It should be clear by now that you have many different options to select from. Your organization budget and needs will play a large part in your decision-making. As a high-level summary:
If you are a small organization, with just one location and not concerned about redundancy, a single five meg, 10 meg or 50 meg Internet access circuit may be sufficient. Find out if you are in a lit building. If so, the price of Metro Ethernet or gigabit service may be affordable. The availability of circuits and your location determine prices; speak with one of our engineers to learn what your best options are.
You have a midsized company in Rohnert Park, California; you will surely need higher-speed Internet. Your choices include: Metro Ethernet, gigabit Internet or other high-speed circuits. Optimally, multiple carriers and multiple circuits will give you the most redundancy. Achieving this may not be as costly as you first thought. Two smaller circuits may be cheaper than one. For instance, you may use two 50 meg circuits instead of a single 100 meg circuit. To repeat, availability and prices vary. Call one of our experts to learn what is available in your specific area.
If your business has several locations or offices, you are at great risk for failure. Redundant circuits are a necessity. Multiple providers are highly desirable. You can minimize the risk of downtime at if you also have redundant equipment like routers or switches. Here also, examine the Ethernet access services, gigabit Internet and Metro Ethernet providers. Take a careful look at other high-speed access to The web circuit providers before choosing the right one. Finding the best combination of services, providers and equipment can go a long way toward helping your company run as efficiently as possible.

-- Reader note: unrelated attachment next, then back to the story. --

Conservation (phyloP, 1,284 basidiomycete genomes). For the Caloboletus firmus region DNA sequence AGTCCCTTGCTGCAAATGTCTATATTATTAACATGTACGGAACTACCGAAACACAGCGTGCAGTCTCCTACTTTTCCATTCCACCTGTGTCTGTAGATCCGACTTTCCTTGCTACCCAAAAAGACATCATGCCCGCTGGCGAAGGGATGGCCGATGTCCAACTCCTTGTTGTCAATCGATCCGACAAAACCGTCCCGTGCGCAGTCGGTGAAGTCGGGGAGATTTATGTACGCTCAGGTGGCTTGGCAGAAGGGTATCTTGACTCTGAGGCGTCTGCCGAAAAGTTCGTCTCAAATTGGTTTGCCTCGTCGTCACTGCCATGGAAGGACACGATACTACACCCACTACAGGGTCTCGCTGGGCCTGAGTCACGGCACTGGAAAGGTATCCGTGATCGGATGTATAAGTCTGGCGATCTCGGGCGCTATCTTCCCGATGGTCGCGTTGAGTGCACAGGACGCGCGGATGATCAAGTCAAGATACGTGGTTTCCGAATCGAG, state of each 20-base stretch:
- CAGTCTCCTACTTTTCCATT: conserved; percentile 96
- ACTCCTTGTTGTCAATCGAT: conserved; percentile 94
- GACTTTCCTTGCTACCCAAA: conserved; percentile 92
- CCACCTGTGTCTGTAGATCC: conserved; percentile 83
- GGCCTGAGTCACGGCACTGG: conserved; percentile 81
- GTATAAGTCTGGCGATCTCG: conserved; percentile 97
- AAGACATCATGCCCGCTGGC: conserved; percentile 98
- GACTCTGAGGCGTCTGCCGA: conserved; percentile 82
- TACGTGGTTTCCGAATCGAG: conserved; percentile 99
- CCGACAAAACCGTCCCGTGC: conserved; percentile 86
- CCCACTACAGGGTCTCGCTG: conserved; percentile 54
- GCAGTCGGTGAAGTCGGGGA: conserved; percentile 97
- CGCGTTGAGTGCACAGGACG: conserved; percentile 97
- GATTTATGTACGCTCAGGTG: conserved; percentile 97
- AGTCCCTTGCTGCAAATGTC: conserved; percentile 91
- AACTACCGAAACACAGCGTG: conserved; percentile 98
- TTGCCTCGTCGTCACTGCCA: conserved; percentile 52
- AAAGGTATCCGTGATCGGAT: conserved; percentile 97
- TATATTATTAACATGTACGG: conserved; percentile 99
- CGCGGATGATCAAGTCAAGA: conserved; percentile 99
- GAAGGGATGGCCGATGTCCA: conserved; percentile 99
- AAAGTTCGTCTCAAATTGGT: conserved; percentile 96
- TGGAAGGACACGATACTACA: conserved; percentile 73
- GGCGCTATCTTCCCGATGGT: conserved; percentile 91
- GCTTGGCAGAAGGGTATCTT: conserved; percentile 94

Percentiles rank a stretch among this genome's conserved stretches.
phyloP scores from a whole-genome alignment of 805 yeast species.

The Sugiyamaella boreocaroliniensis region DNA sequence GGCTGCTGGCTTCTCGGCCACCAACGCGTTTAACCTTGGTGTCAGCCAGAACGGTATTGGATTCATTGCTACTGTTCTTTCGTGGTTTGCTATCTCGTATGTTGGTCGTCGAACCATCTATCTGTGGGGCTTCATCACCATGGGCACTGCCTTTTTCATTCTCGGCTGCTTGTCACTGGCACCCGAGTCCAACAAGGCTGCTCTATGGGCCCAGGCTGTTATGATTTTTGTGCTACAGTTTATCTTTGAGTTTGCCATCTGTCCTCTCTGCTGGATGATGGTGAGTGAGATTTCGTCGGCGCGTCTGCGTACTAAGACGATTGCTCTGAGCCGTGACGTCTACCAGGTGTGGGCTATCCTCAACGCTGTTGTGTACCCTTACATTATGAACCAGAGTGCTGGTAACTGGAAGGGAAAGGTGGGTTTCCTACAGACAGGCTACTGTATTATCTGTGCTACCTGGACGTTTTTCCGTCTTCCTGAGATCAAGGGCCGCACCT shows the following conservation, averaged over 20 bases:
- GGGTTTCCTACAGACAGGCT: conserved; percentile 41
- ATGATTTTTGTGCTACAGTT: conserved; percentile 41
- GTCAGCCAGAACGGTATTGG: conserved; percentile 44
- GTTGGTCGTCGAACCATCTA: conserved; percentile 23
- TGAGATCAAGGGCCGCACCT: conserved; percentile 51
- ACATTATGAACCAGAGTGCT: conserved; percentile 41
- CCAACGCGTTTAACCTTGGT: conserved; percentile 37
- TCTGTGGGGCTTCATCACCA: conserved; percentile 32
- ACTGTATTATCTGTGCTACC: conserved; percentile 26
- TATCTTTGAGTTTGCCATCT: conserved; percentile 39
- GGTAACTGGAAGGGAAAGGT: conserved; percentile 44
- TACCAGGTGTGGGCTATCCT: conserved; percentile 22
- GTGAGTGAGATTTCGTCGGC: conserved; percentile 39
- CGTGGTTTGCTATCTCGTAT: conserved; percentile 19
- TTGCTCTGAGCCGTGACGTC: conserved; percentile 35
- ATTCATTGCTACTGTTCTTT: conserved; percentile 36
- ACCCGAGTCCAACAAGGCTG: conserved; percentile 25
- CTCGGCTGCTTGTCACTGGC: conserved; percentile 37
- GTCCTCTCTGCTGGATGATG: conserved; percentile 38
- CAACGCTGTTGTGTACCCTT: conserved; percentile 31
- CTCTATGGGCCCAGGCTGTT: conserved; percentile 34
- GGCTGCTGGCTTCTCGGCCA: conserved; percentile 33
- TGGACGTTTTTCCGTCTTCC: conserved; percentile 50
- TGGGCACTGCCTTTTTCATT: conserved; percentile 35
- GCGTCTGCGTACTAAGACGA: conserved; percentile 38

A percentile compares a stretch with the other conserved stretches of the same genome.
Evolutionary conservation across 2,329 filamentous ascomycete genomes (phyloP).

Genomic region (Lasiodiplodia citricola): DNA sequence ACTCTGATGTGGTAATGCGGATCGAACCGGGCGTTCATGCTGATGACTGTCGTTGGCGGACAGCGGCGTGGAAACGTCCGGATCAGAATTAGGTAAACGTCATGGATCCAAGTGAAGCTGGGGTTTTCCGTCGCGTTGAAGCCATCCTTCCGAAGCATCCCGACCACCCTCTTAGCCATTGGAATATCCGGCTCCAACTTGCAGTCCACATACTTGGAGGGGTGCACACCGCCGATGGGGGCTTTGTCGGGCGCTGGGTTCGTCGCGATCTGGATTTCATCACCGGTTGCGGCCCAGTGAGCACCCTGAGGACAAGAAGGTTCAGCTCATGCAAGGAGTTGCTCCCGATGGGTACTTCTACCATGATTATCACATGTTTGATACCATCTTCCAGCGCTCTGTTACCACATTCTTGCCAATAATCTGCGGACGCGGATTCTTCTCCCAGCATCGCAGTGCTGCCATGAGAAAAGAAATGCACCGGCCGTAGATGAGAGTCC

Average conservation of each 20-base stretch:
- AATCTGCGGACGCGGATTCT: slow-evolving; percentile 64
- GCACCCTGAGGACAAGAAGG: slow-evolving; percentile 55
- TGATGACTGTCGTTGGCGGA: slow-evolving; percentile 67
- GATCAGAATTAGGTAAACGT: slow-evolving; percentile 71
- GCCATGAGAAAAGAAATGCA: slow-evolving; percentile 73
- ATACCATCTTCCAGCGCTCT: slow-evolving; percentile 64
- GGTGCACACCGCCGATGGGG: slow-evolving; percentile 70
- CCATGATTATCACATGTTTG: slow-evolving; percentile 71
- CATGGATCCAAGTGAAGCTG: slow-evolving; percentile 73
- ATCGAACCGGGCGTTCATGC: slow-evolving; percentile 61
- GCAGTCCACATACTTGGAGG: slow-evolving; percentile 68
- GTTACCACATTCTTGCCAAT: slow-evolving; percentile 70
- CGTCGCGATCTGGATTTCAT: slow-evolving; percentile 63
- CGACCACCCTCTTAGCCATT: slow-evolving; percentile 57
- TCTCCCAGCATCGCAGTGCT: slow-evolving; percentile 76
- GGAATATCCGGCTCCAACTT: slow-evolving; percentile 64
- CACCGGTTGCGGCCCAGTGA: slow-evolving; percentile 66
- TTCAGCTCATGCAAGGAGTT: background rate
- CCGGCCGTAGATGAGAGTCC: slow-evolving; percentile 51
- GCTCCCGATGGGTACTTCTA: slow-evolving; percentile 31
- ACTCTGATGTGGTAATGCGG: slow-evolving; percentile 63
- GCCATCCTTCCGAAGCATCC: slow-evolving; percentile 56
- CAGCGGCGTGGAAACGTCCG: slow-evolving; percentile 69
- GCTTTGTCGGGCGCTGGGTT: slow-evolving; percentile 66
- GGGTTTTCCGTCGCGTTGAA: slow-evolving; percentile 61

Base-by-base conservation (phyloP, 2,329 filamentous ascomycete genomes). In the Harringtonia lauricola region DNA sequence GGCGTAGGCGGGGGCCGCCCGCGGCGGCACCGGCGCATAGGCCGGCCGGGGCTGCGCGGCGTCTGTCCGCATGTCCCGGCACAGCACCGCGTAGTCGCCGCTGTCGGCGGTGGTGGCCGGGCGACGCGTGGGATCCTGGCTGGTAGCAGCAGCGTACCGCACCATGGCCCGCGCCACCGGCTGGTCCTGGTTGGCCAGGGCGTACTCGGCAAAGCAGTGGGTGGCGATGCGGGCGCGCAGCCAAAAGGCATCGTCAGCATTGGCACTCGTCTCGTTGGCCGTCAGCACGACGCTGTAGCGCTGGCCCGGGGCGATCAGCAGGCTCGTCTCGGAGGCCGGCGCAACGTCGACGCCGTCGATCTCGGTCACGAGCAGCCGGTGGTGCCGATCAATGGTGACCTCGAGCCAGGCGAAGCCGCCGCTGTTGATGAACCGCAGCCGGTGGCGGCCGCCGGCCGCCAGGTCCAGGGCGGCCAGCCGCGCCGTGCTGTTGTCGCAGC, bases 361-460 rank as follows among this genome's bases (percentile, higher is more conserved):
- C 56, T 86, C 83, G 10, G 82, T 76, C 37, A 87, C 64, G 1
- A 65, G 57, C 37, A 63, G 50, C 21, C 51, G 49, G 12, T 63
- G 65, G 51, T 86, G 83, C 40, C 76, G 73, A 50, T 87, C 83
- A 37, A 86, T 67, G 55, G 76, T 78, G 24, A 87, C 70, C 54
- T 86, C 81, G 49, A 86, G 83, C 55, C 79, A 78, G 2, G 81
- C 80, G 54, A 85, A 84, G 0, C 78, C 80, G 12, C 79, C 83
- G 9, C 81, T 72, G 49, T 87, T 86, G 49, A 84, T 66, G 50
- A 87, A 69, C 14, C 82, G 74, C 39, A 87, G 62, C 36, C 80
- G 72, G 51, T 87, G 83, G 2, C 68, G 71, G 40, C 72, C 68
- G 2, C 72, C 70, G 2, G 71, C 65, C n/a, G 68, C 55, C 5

If you can place yourself in this category, it is essential that you have Metro Ethernet, point-to-point circuits and gigabit Internet circuits. You will want to have the greatest protection of your uptime. To accomplish this you must have redundancy: redundant circuits from multiple providers and redundant hardware for your system. Spikes or sudden increase in usage can result in Internet slowdowns or disruptions in service. You can decrease the risk of these events by having sufficient bandwidth. It is crucial that not only your circuits have the ability to support a vast number of multiple and simultaneous connects, but your hardware must have the ability to support them as well.
The risk of insufficient bandwidth or failing circuits is tremendous. Your demand and budget constraints should both be considered when you decide what circuit or combination of circuits you must have. The pressure involved in selecting the proper mix of hardware and circuits can be overwhelming.
We have experts to help. Our engineers will do an analysis of your needs and requirements, and develop a free action plan for you based on their findings. After reviewing your current usage and demand levels, we are going to generate a cost effective plan that provides your organization with the resources it needs.
Please click here to complete the contact form on the right side of this page or call our office to schedule an appointment for an assessment. Your assessment may be finished within as little as 48 hours.